Vivid memories: Gray was young pastor in military town during 9/11


LOUISVILLE, Ky. (KT) – Todd Gray was in his office at First Baptist Oak Grove preparing for a sermon when his wife, Connie, who was in the parsonage about 200 yards from the church, called him and said, “You’re going to want to see this.”

He listened to Connie, walked over to the parsonage and watched the Sept. 11 terrorist attacks unfold. A second plane had flown into the other World Trade Center tower in New York and later came an attack on the Pentagon in Washington. Another plane, which was bound for the Captiol in D.C., fell to the ground in a Pennsylvania field. The unimaginable attacks were going to change the world and this young pastor knew it. 

In some ways, we’re still struggling to wake up from Sept. 11, 2001, when four planes plunged from the skies, two skyscrapers crumpled to the pavement and nearly 3,000 people lost their lives.

Gray was a 36-year-old pastor who had accepted the call to Oak Grove FBC only three months prior to the Sept. 11 attacks. Oak Grove is in a military town that is home to Fort Campbell, at the time the third-largest military institution in the country. Of all the places in Kentucky, national attention was coming  there.

“Like everybody else, I was shocked that this was happening and thinking about the lives that were lost,” Gray said. The images from television of people falling or jumping out of the towers are seared in memories. Gray’s next thought was about the church: “What are we going to do? We’re a military town and there will be military implications.”

Gray, who is the executive director-treasurer of the Kentucky Baptist Convention, understood it was important to first act with prayer, so he called a prayer meeting at the church that Tuesday evening.

“We’d just hired a brand-new worship leader the Sunday before that happened,” he said. “He gave some leadership in song, and I read scripture. He talked about Horatio Spafford, who wrote ‘It is Well with My Soul’ and talked about the traumatic events in his life that prompted that song." People came to the church that night for comfort and tried to make sense of the nightmare that had happened. Gray pointed them toward Jesus through scripture.

“For me, the next that thing happened was my sermon wasn’t going to hold up for this Sunday,” Gray said. “I switched to an Ezekiel text and we felt a big move of the Lord the next Sunday. Several folks responded to the gospel and made professions of faith. Not all of them may have stuck but obviously, there was a lot of interest in church attendance.”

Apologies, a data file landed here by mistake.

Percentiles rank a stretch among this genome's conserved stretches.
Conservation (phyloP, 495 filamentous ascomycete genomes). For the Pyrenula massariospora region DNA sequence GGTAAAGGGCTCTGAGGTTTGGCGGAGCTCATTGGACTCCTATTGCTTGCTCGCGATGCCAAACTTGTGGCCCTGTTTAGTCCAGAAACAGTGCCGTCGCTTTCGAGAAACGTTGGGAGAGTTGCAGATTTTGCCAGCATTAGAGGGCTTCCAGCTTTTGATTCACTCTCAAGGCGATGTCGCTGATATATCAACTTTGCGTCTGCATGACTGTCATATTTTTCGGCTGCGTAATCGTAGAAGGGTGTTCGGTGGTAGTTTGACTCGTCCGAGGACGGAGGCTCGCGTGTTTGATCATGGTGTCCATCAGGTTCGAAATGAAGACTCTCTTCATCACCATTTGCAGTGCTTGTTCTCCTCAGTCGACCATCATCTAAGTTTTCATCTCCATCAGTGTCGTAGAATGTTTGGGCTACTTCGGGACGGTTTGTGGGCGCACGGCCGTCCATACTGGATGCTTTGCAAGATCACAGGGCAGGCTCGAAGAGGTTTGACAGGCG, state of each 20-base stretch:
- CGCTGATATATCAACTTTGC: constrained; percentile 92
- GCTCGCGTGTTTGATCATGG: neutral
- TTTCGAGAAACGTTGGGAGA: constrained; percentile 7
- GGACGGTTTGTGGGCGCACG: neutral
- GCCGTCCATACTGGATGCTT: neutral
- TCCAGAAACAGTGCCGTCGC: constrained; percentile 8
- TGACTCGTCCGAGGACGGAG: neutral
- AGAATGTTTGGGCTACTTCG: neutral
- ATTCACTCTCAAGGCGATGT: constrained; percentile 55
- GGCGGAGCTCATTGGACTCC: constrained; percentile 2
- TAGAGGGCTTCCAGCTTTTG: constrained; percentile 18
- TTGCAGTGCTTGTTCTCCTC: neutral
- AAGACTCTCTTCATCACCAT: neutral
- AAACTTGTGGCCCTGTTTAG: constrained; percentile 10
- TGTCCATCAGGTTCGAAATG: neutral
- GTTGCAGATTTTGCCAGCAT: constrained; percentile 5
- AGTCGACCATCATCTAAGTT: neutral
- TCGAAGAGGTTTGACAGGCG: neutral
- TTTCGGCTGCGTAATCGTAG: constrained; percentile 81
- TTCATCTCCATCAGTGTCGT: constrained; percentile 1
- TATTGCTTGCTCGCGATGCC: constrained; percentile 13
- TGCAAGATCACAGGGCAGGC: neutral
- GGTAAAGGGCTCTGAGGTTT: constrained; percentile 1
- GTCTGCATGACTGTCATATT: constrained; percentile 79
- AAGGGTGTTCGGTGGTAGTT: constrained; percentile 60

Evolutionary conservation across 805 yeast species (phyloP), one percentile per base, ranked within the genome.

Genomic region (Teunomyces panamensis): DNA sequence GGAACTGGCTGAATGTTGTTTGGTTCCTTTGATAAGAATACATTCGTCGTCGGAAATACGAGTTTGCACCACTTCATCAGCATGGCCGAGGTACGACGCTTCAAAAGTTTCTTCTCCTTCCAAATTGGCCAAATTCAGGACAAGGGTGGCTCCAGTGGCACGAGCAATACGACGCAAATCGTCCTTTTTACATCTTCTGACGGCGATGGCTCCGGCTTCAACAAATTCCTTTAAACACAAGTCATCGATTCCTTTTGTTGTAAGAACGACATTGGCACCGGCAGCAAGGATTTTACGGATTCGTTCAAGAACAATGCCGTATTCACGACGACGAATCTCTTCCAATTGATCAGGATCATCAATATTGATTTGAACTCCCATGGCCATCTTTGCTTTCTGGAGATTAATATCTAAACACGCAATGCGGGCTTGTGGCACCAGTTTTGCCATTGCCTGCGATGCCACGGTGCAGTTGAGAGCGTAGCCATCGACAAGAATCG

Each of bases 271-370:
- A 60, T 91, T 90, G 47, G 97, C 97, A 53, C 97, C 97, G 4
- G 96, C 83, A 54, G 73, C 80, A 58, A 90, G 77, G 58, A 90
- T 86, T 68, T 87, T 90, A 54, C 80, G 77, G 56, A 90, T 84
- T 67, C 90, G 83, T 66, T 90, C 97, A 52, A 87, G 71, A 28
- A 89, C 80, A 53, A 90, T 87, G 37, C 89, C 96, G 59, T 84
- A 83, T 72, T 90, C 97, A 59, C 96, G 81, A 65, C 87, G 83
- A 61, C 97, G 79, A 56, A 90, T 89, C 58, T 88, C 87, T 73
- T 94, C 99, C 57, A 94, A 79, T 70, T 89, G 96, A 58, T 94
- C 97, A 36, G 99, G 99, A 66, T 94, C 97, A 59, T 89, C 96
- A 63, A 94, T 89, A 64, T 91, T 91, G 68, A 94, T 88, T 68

Everything was changing in the world and at Fort Campbell, where soldiers were anxious to deploy and fight for their country. For the next 10 years, Gray pastored that church near a military base at a time when the United States was at war in Afghanistan.

In the days and even weeks after the terrorist attacks, reporters from all over the country were coming to Oak Grove wanting interviews. He remembers eating at a greasy spoon in town and MSNBC reporter Ashleigh Banfield was across the room. “It was surreal,” he said.

Reporters were flocking to Fort Campbell, seeking answers and waiting for the next military move.

“Our church was a military church with 50% active duty and 25% retired,” Gray said. “Our soldiers were ready to go, anticipating the orders coming. I also remember when the orders came how it impacted much of the congregation. Some of the bravest Christians I’ve ever known were members of that church. We had all ranks of the military represented – lots of helicopter pilots, special forces, Green Berets, you name it. For the next 10 years, we were at war. We were ministering to families of deployed soldiers.”

Gray said almost immediately they began praying Psalm 91:11 over the deployed soldiers. It literally became a huge part of the church ministry. The verse reads: For he will command his angels concerning you to guard you in all your ways.

“In 10 years of deployments we never had a single death to a military person involved in combat,” he said. “It felt like almost every Sunday we were sending somebody out. We’d recognize those who were about to deploy and pray over them. The Lord watched over those incredible soldiers, our soldiers.”

Gray stayed at First Baptist Oak Grove from June 2001 to July 2012. It was his longest pastorate.

“It was encouraging to be where the church wanted to be the church,” he said. “We had a military ministry leader who served military families. We became a church of retired soldiers and military wives. Our soldiers went through lots of deployments, many of them having four or five one-year deployments. It’s hard to understand the impact on families.”

The heroic soldiers never blinked. Prior to 9/11, Gray said, “They were all dressed up with no place to go. They were highly trained before 9/11 and highly disciplined. They were ready to go and weren’t apprehensive about going. When the orders finally came down, those guys were ready.”

Gray said the military wives were among the unsung heroes because they kept the home going when their soldier husbands were deployed. Oak Grove’s ministry to them made a difference, Gray said.

Even though 20 years have passed, Gray said many of the memories from that day remain vivid in his mind’s eye, much like it does for the rest of America. Everybody knows where they were when the attack happened. Gray understands his time at Oak Grove was a “clear calling of the Lord” for such a time as September 11, 2001.


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